Who’s Your Daddy? : An Analysis of Shakespeare’s Fathers in Power Positions and Their Parental Relationship to Their Daughters
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William Shakespeare and his plays, taught in high schools across America every year, researched by historians for centuries, and enjoyed by classical literature lovers to no end, have been and will continue to be, I imagine, seen as a standard of English Literature. Through endearing readers with a variety of characters easy to connect to, and drawing upon classic themes and relatable storylines, Shakespeare has managed to form a robust foundation of enthusiasts and supporters from around the world. His plays, the objects of study for over 400 years now, provide a unique look into not only Shakespeare’s own time and culture, but into human nature itself. Family dynamics, lovers’ woes, tragedy and triumph— all are found in the thousands of lines Shakespeare has left the world with. All that we choose to pull from those lines varies, but I find a few certain topics to be particularly intriguing for the purpose of exploration. According to Sharon Hamilton, “Shakespeare’s tyrannical fathers ... value pride in their familial authority and social image over their children’s feelings.” (7). This pattern of valuing authority would surface through the fathers in positions of power across almost every Shakespeare play. And it’s this authority and desire for control that has drastic affects on the parental relationships of these men. This thesis aims to explore and examine four of the father-‐daughter relationships found within Shakespeare’s plays. Looking at reasons for control, the connections between father and daughter, and types of reconciliation, I hope to gain a better understanding of how fathers with power interact with and treat their daughters, as well as how those daughters respond. Ultimately, I believe these father-‐daughter relationships fail unless the father undergoes some sort of transformation that helps him see the damaging control he tries to extract from his daughter or daughters. Only once this occurs are they able to have a healthy and happy connection with their daughters. As we look at each of the four plays and their pair of parent-‐child connections, we see how these various relationships provide an inside look at control, forgiveness, and transformation within these four Shakespeare plays.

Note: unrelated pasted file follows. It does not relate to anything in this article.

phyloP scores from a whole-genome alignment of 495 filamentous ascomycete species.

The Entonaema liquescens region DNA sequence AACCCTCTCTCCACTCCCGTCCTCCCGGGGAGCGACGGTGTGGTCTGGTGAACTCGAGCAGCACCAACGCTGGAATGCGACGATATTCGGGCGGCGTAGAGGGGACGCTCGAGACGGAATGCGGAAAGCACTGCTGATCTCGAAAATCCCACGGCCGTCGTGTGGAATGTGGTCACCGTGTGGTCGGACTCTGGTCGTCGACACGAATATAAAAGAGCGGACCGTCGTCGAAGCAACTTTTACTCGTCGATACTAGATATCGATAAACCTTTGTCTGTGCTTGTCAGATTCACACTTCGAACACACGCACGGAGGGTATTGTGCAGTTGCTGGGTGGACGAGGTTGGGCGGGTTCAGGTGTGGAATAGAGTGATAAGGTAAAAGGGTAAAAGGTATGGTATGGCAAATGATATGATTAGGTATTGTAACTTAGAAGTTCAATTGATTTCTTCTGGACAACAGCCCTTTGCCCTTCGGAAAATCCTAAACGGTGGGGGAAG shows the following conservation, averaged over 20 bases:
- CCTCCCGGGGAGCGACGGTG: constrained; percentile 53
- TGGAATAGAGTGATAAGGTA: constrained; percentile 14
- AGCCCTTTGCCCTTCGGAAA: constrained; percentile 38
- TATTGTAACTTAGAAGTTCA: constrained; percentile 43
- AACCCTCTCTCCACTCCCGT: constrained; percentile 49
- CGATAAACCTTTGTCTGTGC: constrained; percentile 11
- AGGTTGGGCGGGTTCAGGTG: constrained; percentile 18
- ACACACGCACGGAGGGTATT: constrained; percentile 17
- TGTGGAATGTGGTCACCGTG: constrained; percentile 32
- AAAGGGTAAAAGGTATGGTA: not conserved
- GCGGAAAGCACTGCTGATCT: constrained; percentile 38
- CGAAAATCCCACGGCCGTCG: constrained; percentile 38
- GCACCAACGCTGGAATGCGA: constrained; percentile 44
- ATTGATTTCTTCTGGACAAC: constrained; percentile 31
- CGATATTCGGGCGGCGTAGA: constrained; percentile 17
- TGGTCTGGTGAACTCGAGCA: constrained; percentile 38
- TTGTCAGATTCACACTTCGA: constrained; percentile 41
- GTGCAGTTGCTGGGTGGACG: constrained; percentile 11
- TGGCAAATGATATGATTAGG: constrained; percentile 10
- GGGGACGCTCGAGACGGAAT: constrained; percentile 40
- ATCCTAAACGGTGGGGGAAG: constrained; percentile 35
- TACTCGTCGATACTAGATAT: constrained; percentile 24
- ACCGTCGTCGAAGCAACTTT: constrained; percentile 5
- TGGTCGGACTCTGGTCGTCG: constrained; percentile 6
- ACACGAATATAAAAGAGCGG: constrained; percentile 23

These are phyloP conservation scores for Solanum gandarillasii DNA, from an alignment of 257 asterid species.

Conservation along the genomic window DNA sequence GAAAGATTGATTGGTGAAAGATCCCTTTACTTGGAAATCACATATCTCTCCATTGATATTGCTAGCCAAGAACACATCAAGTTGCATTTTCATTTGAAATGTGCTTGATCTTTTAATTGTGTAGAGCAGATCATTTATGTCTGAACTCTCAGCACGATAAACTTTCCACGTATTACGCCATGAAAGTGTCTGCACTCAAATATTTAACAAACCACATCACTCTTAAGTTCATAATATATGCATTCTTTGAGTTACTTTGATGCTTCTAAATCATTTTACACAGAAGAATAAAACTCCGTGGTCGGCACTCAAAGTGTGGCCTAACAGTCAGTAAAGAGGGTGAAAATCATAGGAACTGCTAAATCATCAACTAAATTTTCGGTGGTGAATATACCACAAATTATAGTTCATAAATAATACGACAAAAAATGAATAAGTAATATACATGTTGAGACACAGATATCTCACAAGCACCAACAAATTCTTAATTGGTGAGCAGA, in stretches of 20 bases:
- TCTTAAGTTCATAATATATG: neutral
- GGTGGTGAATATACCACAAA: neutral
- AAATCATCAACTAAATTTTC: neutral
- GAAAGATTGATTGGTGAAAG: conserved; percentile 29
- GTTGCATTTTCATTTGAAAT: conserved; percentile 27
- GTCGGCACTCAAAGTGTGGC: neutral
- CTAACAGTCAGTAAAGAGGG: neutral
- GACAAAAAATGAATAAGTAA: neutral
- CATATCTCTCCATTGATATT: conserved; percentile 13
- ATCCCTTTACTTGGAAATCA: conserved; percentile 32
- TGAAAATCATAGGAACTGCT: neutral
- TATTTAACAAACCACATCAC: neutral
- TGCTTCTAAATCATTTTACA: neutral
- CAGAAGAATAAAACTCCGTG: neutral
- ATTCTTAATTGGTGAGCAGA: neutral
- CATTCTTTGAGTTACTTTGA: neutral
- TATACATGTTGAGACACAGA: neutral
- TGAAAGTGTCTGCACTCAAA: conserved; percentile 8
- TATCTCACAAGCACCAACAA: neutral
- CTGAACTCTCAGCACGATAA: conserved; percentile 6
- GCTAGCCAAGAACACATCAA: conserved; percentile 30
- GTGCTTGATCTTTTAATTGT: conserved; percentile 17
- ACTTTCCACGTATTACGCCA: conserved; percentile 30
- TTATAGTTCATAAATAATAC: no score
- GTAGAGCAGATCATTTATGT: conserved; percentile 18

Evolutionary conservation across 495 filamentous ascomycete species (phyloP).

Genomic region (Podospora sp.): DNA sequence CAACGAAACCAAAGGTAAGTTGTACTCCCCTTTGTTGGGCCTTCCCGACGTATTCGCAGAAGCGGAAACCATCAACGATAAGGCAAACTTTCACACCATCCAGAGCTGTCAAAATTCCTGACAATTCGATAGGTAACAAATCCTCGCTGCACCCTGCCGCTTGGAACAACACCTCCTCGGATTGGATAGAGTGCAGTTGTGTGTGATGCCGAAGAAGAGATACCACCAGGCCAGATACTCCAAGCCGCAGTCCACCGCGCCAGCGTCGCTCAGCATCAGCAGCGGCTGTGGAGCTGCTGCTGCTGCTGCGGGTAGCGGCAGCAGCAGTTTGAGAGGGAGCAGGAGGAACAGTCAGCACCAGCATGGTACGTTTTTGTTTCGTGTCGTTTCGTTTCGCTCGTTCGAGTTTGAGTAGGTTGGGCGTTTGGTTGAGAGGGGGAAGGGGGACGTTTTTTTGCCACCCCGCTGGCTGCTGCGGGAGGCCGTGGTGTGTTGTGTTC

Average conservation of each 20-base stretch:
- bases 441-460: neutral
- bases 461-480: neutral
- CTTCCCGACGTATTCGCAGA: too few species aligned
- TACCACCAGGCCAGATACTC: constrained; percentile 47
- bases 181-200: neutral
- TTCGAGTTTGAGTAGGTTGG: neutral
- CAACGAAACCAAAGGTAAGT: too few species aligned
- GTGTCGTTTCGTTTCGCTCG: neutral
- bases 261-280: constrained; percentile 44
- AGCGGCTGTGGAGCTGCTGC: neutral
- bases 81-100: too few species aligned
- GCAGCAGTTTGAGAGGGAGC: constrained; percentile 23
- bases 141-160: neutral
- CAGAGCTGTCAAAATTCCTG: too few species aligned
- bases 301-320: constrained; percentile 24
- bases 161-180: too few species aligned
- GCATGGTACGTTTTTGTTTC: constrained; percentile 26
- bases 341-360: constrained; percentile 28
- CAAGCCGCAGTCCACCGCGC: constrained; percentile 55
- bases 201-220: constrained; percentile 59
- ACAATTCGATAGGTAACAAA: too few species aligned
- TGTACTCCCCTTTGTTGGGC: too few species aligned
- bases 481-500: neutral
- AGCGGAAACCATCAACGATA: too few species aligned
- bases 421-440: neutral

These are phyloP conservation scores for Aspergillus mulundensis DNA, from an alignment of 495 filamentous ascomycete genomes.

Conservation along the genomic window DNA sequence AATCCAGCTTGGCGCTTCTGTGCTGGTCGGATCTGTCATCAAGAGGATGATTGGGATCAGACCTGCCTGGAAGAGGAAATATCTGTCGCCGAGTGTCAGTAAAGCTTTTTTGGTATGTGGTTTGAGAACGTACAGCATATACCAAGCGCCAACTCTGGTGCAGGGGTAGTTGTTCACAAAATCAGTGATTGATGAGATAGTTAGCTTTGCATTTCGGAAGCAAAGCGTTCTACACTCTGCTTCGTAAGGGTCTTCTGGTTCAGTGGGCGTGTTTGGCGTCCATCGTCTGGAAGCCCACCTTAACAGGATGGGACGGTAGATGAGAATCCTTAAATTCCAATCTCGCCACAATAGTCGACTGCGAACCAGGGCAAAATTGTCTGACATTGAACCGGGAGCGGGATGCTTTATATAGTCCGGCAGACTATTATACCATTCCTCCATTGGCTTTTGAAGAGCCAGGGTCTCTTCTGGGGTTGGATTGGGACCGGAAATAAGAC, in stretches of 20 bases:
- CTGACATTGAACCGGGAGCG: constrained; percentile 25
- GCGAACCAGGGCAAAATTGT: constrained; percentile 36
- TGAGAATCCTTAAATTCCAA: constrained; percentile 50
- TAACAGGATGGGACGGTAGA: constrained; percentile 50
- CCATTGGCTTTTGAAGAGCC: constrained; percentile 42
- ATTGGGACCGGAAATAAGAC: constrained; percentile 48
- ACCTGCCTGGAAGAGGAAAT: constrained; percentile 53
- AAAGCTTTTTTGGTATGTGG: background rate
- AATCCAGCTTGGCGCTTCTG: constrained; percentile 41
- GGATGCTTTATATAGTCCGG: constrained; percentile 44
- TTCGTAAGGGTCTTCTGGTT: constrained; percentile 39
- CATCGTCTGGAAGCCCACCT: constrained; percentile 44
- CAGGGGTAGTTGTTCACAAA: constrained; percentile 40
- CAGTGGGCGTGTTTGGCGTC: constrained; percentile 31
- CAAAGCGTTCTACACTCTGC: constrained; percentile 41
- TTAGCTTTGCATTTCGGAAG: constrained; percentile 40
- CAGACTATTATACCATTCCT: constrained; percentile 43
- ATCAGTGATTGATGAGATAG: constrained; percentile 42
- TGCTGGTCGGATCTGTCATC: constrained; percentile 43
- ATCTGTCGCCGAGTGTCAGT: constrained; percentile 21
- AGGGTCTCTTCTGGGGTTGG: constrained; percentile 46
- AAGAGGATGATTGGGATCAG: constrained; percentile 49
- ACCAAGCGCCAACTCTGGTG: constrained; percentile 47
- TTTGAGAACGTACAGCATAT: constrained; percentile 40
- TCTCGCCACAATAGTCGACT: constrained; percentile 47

Table of Contents
Introduction -- Historical Background -- A Midsummer Night’s Dream -- The Tempest -- The Winter’s Tale -- King Lear -- Conclusion -- Works Cited.